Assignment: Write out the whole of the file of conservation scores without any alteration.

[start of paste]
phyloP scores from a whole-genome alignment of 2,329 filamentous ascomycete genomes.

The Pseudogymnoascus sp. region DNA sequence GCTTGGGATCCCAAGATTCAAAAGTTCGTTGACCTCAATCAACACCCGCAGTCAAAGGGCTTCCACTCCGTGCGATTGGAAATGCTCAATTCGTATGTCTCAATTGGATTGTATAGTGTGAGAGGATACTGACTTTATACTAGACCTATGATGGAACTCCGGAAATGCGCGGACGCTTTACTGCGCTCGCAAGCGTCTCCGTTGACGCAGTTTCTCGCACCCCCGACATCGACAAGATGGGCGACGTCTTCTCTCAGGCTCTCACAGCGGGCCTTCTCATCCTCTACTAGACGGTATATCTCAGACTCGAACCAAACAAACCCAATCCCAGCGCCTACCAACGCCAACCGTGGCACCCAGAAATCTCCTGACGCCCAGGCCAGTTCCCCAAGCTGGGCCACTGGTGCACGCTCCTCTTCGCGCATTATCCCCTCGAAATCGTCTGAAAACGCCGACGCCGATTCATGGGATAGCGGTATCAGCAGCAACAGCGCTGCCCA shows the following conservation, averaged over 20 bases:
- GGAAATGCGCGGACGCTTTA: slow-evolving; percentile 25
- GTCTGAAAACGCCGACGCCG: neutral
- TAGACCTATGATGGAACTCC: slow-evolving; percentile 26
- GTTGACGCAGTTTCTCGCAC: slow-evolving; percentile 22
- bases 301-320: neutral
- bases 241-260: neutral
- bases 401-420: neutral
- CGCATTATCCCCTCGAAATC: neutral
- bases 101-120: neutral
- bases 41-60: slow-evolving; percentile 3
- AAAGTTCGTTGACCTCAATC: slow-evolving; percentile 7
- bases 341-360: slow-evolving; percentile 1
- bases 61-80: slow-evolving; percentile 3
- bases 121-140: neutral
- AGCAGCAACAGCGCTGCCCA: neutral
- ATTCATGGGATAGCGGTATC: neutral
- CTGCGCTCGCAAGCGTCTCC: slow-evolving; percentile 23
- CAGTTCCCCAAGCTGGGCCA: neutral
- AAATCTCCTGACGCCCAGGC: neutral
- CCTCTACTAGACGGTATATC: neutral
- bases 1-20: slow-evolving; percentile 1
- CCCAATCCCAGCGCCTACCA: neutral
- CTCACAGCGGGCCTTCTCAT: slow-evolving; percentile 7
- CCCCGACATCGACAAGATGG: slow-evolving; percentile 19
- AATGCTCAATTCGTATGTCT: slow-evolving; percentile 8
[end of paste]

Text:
phyloP scores from a whole-genome alignment of 2,329 filamentous ascomycete genomes.

The Pseudogymnoascus sp. region DNA sequence GCTTGGGATCCCAAGATTCAAAAGTTCGTTGACCTCAATCAACACCCGCAGTCAAAGGGCTTCCACTCCGTGCGATTGGAAATGCTCAATTCGTATGTCTCAATTGGATTGTATAGTGTGAGAGGATACTGACTTTATACTAGACCTATGATGGAACTCCGGAAATGCGCGGACGCTTTACTGCGCTCGCAAGCGTCTCCGTTGACGCAGTTTCTCGCACCCCCGACATCGACAAGATGGGCGACGTCTTCTCTCAGGCTCTCACAGCGGGCCTTCTCATCCTCTACTAGACGGTATATCTCAGACTCGAACCAAACAAACCCAATCCCAGCGCCTACCAACGCCAACCGTGGCACCCAGAAATCTCCTGACGCCCAGGCCAGTTCCCCAAGCTGGGCCACTGGTGCACGCTCCTCTTCGCGCATTATCCCCTCGAAATCGTCTGAAAACGCCGACGCCGATTCATGGGATAGCGGTATCAGCAGCAACAGCGCTGCCCA shows the following conservation, averaged over 20 bases:
- GGAAATGCGCGGACGCTTTA: slow-evolving; percentile 25
- GTCTGAAAACGCCGACGCCG: neutral
- TAGACCTATGATGGAACTCC: slow-evolving; percentile 26
- GTTGACGCAGTTTCTCGCAC: slow-evolving; percentile 22
- bases 301-320: neutral
- bases 241-260: neutral
- bases 401-420: neutral
- CGCATTATCCCCTCGAAATC: neutral
- bases 101-120: neutral
- bases 41-60: slow-evolving; percentile 3
- AAAGTTCGTTGACCTCAATC: slow-evolving; percentile 7
- bases 341-360: slow-evolving; percentile 1
- bases 61-80: slow-evolving; percentile 3
- bases 121-140: neutral
- AGCAGCAACAGCGCTGCCCA: neutral
- ATTCATGGGATAGCGGTATC: neutral
- CTGCGCTCGCAAGCGTCTCC: slow-evolving; percentile 23
- CAGTTCCCCAAGCTGGGCCA: neutral
- AAATCTCCTGACGCCCAGGC: neutral
- CCTCTACTAGACGGTATATC: neutral
- bases 1-20: slow-evolving; percentile 1
- CCCAATCCCAGCGCCTACCA: neutral
- CTCACAGCGGGCCTTCTCAT: slow-evolving; percentile 7
- CCCCGACATCGACAAGATGG: slow-evolving; percentile 19
- AATGCTCAATTCGTATGTCT: slow-evolving; percentile 8